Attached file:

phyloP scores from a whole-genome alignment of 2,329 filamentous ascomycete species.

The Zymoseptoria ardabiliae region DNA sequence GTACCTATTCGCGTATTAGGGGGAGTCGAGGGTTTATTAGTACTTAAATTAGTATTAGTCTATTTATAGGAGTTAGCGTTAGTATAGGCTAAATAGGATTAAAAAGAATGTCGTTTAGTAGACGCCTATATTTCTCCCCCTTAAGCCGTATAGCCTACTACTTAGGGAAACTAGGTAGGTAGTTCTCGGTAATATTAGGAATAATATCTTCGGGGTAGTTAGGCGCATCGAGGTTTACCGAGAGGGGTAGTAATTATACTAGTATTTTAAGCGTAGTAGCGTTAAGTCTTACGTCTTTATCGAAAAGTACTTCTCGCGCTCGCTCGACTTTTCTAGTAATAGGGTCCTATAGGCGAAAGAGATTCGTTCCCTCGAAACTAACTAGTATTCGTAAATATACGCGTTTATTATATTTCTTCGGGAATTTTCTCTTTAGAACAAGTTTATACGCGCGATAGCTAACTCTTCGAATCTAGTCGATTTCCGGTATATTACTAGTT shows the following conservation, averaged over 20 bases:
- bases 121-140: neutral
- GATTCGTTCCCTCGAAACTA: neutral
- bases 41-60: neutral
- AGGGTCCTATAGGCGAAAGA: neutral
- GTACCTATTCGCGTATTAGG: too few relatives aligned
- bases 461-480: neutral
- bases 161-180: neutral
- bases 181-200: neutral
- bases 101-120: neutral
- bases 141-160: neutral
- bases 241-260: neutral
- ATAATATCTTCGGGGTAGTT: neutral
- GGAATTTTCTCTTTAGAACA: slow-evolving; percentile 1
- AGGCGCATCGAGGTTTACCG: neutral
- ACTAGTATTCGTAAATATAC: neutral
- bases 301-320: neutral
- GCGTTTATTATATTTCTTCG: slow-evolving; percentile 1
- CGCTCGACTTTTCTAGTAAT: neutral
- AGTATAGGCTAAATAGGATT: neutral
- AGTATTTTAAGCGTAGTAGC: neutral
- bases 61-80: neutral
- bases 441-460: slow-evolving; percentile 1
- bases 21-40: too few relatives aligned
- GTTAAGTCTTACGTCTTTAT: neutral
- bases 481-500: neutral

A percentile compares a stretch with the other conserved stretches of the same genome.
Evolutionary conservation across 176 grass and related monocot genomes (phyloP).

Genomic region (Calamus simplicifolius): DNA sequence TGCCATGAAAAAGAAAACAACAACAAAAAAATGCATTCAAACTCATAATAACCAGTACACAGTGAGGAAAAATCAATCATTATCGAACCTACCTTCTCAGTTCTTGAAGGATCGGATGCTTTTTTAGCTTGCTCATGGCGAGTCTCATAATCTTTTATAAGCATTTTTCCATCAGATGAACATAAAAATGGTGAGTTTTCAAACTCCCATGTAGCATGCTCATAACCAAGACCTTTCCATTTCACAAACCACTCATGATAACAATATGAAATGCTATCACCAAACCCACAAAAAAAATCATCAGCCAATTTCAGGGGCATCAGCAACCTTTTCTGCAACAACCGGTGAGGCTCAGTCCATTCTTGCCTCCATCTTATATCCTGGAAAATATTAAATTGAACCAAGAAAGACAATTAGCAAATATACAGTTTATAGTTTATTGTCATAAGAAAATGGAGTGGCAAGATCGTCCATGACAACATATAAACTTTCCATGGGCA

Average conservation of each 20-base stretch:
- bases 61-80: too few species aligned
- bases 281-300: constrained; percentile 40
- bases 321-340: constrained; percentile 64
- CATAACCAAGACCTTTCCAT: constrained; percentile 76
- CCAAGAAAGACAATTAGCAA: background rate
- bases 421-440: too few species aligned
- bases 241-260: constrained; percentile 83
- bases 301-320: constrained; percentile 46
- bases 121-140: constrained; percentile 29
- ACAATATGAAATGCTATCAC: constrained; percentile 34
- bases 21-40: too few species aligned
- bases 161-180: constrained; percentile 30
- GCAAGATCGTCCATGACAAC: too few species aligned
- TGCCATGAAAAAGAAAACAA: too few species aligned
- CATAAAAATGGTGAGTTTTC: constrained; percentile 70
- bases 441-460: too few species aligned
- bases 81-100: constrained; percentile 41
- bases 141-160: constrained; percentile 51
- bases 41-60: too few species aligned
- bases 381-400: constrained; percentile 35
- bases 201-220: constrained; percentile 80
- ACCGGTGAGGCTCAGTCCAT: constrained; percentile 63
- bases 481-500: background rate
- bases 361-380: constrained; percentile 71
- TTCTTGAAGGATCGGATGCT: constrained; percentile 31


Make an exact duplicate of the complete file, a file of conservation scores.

phyloP scores from a whole-genome alignment of 2,329 filamentous ascomycete species.

The Zymoseptoria ardabiliae region DNA sequence GTACCTATTCGCGTATTAGGGGGAGTCGAGGGTTTATTAGTACTTAAATTAGTATTAGTCTATTTATAGGAGTTAGCGTTAGTATAGGCTAAATAGGATTAAAAAGAATGTCGTTTAGTAGACGCCTATATTTCTCCCCCTTAAGCCGTATAGCCTACTACTTAGGGAAACTAGGTAGGTAGTTCTCGGTAATATTAGGAATAATATCTTCGGGGTAGTTAGGCGCATCGAGGTTTACCGAGAGGGGTAGTAATTATACTAGTATTTTAAGCGTAGTAGCGTTAAGTCTTACGTCTTTATCGAAAAGTACTTCTCGCGCTCGCTCGACTTTTCTAGTAATAGGGTCCTATAGGCGAAAGAGATTCGTTCCCTCGAAACTAACTAGTATTCGTAAATATACGCGTTTATTATATTTCTTCGGGAATTTTCTCTTTAGAACAAGTTTATACGCGCGATAGCTAACTCTTCGAATCTAGTCGATTTCCGGTATATTACTAGTT shows the following conservation, averaged over 20 bases:
- bases 121-140: neutral
- GATTCGTTCCCTCGAAACTA: neutral
- bases 41-60: neutral
- AGGGTCCTATAGGCGAAAGA: neutral
- GTACCTATTCGCGTATTAGG: too few relatives aligned
- bases 461-480: neutral
- bases 161-180: neutral
- bases 181-200: neutral
- bases 101-120: neutral
- bases 141-160: neutral
- bases 241-260: neutral
- ATAATATCTTCGGGGTAGTT: neutral
- GGAATTTTCTCTTTAGAACA: slow-evolving; percentile 1
- AGGCGCATCGAGGTTTACCG: neutral
- ACTAGTATTCGTAAATATAC: neutral
- bases 301-320: neutral
- GCGTTTATTATATTTCTTCG: slow-evolving; percentile 1
- CGCTCGACTTTTCTAGTAAT: neutral
- AGTATAGGCTAAATAGGATT: neutral
- AGTATTTTAAGCGTAGTAGC: neutral
- bases 61-80: neutral
- bases 441-460: slow-evolving; percentile 1
- bases 21-40: too few relatives aligned
- GTTAAGTCTTACGTCTTTAT: neutral
- bases 481-500: neutral

A percentile compares a stretch with the other conserved stretches of the same genome.
Evolutionary conservation across 176 grass and related monocot genomes (phyloP).

Genomic region (Calamus simplicifolius): DNA sequence TGCCATGAAAAAGAAAACAACAACAAAAAAATGCATTCAAACTCATAATAACCAGTACACAGTGAGGAAAAATCAATCATTATCGAACCTACCTTCTCAGTTCTTGAAGGATCGGATGCTTTTTTAGCTTGCTCATGGCGAGTCTCATAATCTTTTATAAGCATTTTTCCATCAGATGAACATAAAAATGGTGAGTTTTCAAACTCCCATGTAGCATGCTCATAACCAAGACCTTTCCATTTCACAAACCACTCATGATAACAATATGAAATGCTATCACCAAACCCACAAAAAAAATCATCAGCCAATTTCAGGGGCATCAGCAACCTTTTCTGCAACAACCGGTGAGGCTCAGTCCATTCTTGCCTCCATCTTATATCCTGGAAAATATTAAATTGAACCAAGAAAGACAATTAGCAAATATACAGTTTATAGTTTATTGTCATAAGAAAATGGAGTGGCAAGATCGTCCATGACAACATATAAACTTTCCATGGGCA

Average conservation of each 20-base stretch:
- bases 61-80: too few species aligned
- bases 281-300: constrained; percentile 40
- bases 321-340: constrained; percentile 64
- CATAACCAAGACCTTTCCAT: constrained; percentile 76
- CCAAGAAAGACAATTAGCAA: background rate
- bases 421-440: too few species aligned
- bases 241-260: constrained; percentile 83
- bases 301-320: constrained; percentile 46
- bases 121-140: constrained; percentile 29
- ACAATATGAAATGCTATCAC: constrained; percentile 34
- bases 21-40: too few species aligned
- bases 161-180: constrained; percentile 30
- GCAAGATCGTCCATGACAAC: too few species aligned
- TGCCATGAAAAAGAAAACAA: too few species aligned
- CATAAAAATGGTGAGTTTTC: constrained; percentile 70
- bases 441-460: too few species aligned
- bases 81-100: constrained; percentile 41
- bases 141-160: constrained; percentile 51
- bases 41-60: too few species aligned
- bases 381-400: constrained; percentile 35
- bases 201-220: constrained; percentile 80
- ACCGGTGAGGCTCAGTCCAT: constrained; percentile 63
- bases 481-500: background rate
- bases 361-380: constrained; percentile 71
- TTCTTGAAGGATCGGATGCT: constrained; percentile 31